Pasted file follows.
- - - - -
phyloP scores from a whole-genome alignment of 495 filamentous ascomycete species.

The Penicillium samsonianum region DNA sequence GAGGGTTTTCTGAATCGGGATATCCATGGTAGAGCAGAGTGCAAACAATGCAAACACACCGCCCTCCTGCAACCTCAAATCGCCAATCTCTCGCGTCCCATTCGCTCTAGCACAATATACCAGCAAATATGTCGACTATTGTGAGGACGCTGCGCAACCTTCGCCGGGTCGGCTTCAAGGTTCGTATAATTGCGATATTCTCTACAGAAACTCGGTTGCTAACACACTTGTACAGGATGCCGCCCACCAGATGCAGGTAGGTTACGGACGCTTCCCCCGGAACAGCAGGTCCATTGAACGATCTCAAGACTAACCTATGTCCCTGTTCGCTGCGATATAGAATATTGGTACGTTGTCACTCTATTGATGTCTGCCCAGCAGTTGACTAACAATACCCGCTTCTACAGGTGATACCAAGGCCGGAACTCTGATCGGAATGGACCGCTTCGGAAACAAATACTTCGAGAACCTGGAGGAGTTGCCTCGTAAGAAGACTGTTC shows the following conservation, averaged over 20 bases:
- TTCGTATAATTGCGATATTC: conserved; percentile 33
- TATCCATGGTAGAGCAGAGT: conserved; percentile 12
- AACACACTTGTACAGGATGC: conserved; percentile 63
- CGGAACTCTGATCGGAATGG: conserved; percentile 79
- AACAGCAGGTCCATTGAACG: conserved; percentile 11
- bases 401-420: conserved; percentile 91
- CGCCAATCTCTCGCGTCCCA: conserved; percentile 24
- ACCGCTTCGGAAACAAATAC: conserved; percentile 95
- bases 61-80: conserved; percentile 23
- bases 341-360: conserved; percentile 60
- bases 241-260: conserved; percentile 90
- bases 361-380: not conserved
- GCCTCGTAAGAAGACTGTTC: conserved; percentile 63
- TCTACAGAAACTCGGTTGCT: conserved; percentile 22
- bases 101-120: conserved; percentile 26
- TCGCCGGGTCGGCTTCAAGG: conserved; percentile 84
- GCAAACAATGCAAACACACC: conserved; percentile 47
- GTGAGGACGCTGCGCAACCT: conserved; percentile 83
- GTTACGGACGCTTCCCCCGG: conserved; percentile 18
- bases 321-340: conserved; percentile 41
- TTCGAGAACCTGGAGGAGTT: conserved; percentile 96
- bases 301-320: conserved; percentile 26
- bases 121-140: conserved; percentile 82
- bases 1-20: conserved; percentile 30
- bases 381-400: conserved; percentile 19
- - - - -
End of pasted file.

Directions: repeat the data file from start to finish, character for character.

phyloP scores from a whole-genome alignment of 495 filamentous ascomycete species.

The Penicillium samsonianum region DNA sequence GAGGGTTTTCTGAATCGGGATATCCATGGTAGAGCAGAGTGCAAACAATGCAAACACACCGCCCTCCTGCAACCTCAAATCGCCAATCTCTCGCGTCCCATTCGCTCTAGCACAATATACCAGCAAATATGTCGACTATTGTGAGGACGCTGCGCAACCTTCGCCGGGTCGGCTTCAAGGTTCGTATAATTGCGATATTCTCTACAGAAACTCGGTTGCTAACACACTTGTACAGGATGCCGCCCACCAGATGCAGGTAGGTTACGGACGCTTCCCCCGGAACAGCAGGTCCATTGAACGATCTCAAGACTAACCTATGTCCCTGTTCGCTGCGATATAGAATATTGGTACGTTGTCACTCTATTGATGTCTGCCCAGCAGTTGACTAACAATACCCGCTTCTACAGGTGATACCAAGGCCGGAACTCTGATCGGAATGGACCGCTTCGGAAACAAATACTTCGAGAACCTGGAGGAGTTGCCTCGTAAGAAGACTGTTC shows the following conservation, averaged over 20 bases:
- TTCGTATAATTGCGATATTC: conserved; percentile 33
- TATCCATGGTAGAGCAGAGT: conserved; percentile 12
- AACACACTTGTACAGGATGC: conserved; percentile 63
- CGGAACTCTGATCGGAATGG: conserved; percentile 79
- AACAGCAGGTCCATTGAACG: conserved; percentile 11
- bases 401-420: conserved; percentile 91
- CGCCAATCTCTCGCGTCCCA: conserved; percentile 24
- ACCGCTTCGGAAACAAATAC: conserved; percentile 95
- bases 61-80: conserved; percentile 23
- bases 341-360: conserved; percentile 60
- bases 241-260: conserved; percentile 90
- bases 361-380: not conserved
- GCCTCGTAAGAAGACTGTTC: conserved; percentile 63
- TCTACAGAAACTCGGTTGCT: conserved; percentile 22
- bases 101-120: conserved; percentile 26
- TCGCCGGGTCGGCTTCAAGG: conserved; percentile 84
- GCAAACAATGCAAACACACC: conserved; percentile 47
- GTGAGGACGCTGCGCAACCT: conserved; percentile 83
- GTTACGGACGCTTCCCCCGG: conserved; percentile 18
- bases 321-340: conserved; percentile 41
- TTCGAGAACCTGGAGGAGTT: conserved; percentile 96
- bases 301-320: conserved; percentile 26
- bases 121-140: conserved; percentile 82
- bases 1-20: conserved; percentile 30
- bases 381-400: conserved; percentile 19